What we ended up doing was gravitating towards people who had really great off-duty personal style and so many of them came out of London. We found ourselves very early on covering these young, up-and-coming British girls and they really helped to define our brand and the kind of content that we cover. The first time we covered Alexa Chung, for example, was in 2007.

When we thought about where to launch outside of the US, we looked at our largest non-US markets and the UK was the top of the list. It feels almost like we are coming full circle because there are so many amazing designers, taste-makers, musicians, models, and people who help to define fashion and style to come out of the UK so it seemed like a really organic step for us to go back to how we started and get into that market.

What trends do you see in the UK fashion market?

The UK is really pioneering because there is such a mix of interesting people here. Quite often people in the UK take a little bit more risk with their style [compared to the US] and they are a little less cautious so you see some really innovative looks and designs because of that.

In terms of retail, there are a handful of retailers that I think are really doing ecommerce right [such as Net-a-Porter and Asos]. Direct-to-consumer retail is really interesting at the moment but I think there is something to be said for multibrand retail as well. Our goal is to keep making it easier for our readers to shop and consume content, with our next challenge being mobile and how we can improve that experience.

Technology-wise, the apps that I’m addicted to are not even fashion apps, like Amazon or Instacart, which is a grocery delivery in the US – anything that creates efficiencies. We’re working on a mobile commerce platform that we’ll be launching in 2016 to solve some problems [relating to ease of use] that I have certainly as a consumer.

WhoWhatWear

WhoWhatWear

WhoWhatWear

What key style trends do you see in the UK?

It seems like the style here falls into two camps – either it is very minimalist, almost Scandinavian-inspired or it’s more of a maximalist, so you are mixing prints, patterns and embellishments. That second look hasn’t caught on as much in the US but I can see that as something that our designers are going to pick up on.

What is the plan for the Who What Wear team in the UK?

We employ just over 100 people in the US but we are approaching our international expansion as a start-up and we’re known for running really lean, efficient businesses. We currently have two editors in the UK, Hannah Almassi, who was formerly fashion editor at Grazia and is running WhoWhatWear and Amy Lawrenson, who joined from Women’s Health and previously worked on Elle, responsible for the beauty site Byrdie. Our head of sales is based in Paris and covers all of Europe. We are hiring both on the sales and the editorial side, with the ambition to grow to a team of around 10 in the UK.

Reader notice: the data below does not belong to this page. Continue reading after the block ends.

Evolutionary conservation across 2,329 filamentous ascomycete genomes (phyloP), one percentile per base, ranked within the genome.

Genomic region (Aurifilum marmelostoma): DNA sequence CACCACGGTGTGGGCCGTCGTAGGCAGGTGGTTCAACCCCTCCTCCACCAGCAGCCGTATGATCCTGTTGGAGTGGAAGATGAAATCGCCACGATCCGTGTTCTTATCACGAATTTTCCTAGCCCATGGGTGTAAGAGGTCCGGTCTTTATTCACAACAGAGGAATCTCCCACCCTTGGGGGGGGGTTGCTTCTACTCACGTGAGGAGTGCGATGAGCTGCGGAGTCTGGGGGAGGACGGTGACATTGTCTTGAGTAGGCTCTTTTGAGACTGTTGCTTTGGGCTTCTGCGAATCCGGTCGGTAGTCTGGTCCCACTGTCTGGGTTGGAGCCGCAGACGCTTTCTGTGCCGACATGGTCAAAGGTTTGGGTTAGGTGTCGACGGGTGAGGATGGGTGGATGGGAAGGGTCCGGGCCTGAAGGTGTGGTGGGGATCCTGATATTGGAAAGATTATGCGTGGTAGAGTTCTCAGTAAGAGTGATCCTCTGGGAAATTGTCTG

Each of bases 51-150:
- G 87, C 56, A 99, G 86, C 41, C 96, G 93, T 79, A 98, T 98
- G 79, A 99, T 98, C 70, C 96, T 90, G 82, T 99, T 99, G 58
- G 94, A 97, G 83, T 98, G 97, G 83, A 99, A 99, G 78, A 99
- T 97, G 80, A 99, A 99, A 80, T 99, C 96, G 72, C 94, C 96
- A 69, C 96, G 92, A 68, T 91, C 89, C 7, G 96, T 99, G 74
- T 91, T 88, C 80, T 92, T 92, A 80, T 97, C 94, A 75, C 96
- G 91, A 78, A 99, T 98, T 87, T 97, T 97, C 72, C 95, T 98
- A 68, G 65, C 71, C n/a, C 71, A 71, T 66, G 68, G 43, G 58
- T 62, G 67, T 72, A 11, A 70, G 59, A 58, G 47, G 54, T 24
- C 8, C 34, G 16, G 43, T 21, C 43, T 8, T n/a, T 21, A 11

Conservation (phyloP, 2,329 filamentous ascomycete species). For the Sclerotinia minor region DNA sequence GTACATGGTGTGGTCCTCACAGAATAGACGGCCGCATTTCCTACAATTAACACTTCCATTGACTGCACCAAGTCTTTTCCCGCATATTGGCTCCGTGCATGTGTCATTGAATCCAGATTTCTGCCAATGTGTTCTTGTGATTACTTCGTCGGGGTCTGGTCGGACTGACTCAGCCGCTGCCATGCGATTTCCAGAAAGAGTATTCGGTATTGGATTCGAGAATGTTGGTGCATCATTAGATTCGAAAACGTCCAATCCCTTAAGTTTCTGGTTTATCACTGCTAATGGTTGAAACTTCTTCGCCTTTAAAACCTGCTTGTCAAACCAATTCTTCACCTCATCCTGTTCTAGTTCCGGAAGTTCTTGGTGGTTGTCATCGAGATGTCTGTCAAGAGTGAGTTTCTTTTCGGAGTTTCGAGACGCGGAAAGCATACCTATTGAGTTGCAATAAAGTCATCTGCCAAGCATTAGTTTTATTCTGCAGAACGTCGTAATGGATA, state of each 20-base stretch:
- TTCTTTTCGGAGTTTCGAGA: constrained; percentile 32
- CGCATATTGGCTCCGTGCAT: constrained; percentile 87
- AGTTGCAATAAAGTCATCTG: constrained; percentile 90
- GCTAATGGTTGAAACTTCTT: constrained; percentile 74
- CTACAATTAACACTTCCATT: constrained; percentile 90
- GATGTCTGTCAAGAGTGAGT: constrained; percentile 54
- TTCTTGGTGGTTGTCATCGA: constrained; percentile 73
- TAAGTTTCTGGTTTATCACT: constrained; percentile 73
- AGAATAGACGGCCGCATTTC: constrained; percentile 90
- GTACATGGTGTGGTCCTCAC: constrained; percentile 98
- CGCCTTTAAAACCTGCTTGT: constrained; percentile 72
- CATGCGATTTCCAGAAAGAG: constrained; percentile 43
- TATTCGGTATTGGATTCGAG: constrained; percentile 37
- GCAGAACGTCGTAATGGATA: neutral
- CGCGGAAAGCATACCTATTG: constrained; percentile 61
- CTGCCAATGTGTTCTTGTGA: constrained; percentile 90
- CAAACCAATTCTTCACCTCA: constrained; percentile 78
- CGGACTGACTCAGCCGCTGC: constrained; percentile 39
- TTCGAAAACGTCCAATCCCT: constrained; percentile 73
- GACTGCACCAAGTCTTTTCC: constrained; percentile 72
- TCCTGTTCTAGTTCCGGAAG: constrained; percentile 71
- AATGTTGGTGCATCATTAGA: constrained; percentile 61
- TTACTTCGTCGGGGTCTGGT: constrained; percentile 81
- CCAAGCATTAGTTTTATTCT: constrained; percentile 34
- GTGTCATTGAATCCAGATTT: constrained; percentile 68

We launched all three of our sites last month in Australia, followed by the UK this week and then we have Europe in our sights. Paris will be next [in 2016].

What kind of UK brands and retailers do you admire?

Net-a-Porter, Matchesfashion.com, Farfetch, Asos and Topshop. Our readers are really interested in a mix of high and low so at the same time she spends a lot at Net-a-Porter and a lot at Asos, it’s the same customer. We are already working with pretty much any great UK retailer that ships to the US.

What are your big looks for autumn 15 and spring 16?

Although I spend my life surrounded by fashion, I appreciate anything I can do to make my style really efficient. I have a uniform, which is not fun because there are so many decisions that I have to make throughout the day, cutting that big one out in the morning is really good for me. I wear a lot of Celine, but I mix it with Zara, J Crew and ALC.

 

 

Have your say

You must sign in to make a comment

Please remember that the submission of any material is governed by our Terms and Conditions and by submitting material you confirm your agreement to these Terms and Conditions. Links may be included in your comments but HTML is not permitted.